The drone technology, since its introduction, has already gained a lot of appreciation and followership among a lot of people, and this is not likely to go anywhere soon with many more joining this club of drone enthusiasm on the daily basis.
Drone enthusiasts are not a particular set of people but different people from diverse backgrounds with varied qualifications but are brought together under one canopy—their love for drones and the technology behind it.
This love for drones was highlighted just recently as over 300 enthusiasts of the drone technology gathered to meet at the DroneFocus 2016 event, which was held at the Stage Island Park on June 1.
DroneFocus 2016: A Drone Enthusiasts Convention
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For the second year running, this event, which has been hosted by Emerging Prairie, sees to it that those that share a common love for the drone technology can be brought together in the same place to share ideas and rub minds together. The dignitaries who were invited to speak at the event include representatives from NASA, senseFly, Northrop Grumman, and the military. Speakers were also invited to share what they had from local companies, the likes of Botlink and Flight Pros being part of the pick.
Sen. John Hoeven, who was also in attendance at the conference, started the proceedings by remarking that the North Dakota province became a leader in unmanned aerial technology because of a need that was born “out of necessity.”
It had been reported sometime in 2005, the Pentagon had some plans to end the operations of military bases that were in the Grand Forks and Fargo of the North Dakota state, a move that made Senator Hoeven, who happened to be governor at the time, start devising ways to ensure these bases were not closed.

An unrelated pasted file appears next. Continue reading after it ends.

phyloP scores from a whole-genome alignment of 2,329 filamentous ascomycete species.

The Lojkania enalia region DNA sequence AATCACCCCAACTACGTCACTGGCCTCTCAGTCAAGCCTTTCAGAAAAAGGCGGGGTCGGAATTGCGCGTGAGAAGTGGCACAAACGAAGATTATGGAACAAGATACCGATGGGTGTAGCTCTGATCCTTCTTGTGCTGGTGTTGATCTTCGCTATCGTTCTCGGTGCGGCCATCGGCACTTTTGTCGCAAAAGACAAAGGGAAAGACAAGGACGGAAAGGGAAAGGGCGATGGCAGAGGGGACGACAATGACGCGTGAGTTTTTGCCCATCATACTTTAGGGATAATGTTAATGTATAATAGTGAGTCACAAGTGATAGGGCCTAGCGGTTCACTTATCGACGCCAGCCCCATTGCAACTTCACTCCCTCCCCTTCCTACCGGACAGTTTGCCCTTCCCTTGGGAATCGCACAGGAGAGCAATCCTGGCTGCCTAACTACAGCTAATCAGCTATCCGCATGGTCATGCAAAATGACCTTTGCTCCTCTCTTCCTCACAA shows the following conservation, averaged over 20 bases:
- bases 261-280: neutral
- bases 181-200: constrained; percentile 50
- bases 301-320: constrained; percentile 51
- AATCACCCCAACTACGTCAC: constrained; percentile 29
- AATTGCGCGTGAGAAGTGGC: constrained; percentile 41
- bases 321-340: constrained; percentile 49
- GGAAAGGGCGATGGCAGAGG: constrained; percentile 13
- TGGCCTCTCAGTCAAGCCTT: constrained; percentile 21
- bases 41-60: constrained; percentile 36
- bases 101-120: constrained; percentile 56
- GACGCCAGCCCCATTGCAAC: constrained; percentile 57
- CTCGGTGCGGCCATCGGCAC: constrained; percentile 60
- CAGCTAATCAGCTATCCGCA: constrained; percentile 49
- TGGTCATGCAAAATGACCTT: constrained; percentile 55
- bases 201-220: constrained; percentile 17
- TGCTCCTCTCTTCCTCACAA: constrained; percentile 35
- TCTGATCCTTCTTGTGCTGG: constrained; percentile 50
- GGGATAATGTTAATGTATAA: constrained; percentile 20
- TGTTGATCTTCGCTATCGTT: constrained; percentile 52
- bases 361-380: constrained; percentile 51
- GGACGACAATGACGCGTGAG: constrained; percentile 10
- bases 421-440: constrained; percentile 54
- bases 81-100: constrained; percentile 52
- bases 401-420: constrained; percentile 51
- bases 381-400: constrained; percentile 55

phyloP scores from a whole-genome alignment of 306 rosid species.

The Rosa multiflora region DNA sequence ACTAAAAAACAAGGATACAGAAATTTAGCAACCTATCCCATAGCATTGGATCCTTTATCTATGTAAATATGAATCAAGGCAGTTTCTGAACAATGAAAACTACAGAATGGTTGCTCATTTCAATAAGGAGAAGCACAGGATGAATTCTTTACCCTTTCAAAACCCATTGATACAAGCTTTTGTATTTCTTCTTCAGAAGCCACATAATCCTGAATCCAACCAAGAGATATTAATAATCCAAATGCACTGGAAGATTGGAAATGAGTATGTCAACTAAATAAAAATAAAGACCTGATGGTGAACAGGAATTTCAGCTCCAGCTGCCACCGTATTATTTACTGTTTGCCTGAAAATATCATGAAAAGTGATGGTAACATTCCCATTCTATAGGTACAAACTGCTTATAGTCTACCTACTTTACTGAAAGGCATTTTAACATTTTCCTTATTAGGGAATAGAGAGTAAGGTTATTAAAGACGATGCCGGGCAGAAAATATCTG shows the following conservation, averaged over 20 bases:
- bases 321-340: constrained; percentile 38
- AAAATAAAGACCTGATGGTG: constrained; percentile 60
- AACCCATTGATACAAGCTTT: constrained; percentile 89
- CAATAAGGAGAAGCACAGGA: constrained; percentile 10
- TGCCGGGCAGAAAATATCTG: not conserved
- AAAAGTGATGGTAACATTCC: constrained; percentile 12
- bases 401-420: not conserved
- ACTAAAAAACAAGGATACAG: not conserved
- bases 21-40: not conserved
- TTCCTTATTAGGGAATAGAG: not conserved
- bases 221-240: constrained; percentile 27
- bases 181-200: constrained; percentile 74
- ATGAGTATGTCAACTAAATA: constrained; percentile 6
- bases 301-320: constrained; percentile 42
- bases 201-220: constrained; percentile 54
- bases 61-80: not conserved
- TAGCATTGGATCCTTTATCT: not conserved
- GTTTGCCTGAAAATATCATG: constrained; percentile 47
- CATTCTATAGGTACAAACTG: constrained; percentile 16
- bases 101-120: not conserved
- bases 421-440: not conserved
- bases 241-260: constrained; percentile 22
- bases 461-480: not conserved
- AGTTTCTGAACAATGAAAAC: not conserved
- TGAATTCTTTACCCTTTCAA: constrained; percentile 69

Of the move in 2005, Hoeven said, “We had to come up with a mission and there weren’t many to be had. We had to be innovative. We had to look to the future, so we looked to unmanned aviation, which in 2005 was a pretty new proposition in the US military and everywhere else. But we were able to secure the Global Hawk mission for the Grand Forks Air Force Base and the Predator Mission for the North Dakota Air National Guard.”
Other Endeavors of Hoeven
Asides from government projects, Hoeven has also helped the private sector a lot. For example, in the year 2006, centers of excellence were established with the sole aim of providing grants to universities that wish to partner up with private bodies for the aim of conducting researches. That funding birthed the University of North Dakota’s Center for UAS Research, Education, and Training. Since then, a number of other major achievements have been made and Hoeven would love nothing more than for those to continue.
Of their drone technology advancement, Hoeven has humbly boasted that “we are in the lead. We’re in the front of the pack.”
He added, “I need some really sharp, young people who are innovative and creative, who have that American ingenuity and spirit, that are going to drive us to the forefront.”
With the state already in the lead when it comes to sectors such as agriculture and energy, Hoeven believes that drone technology would be the “next big thing” in North Dakota.
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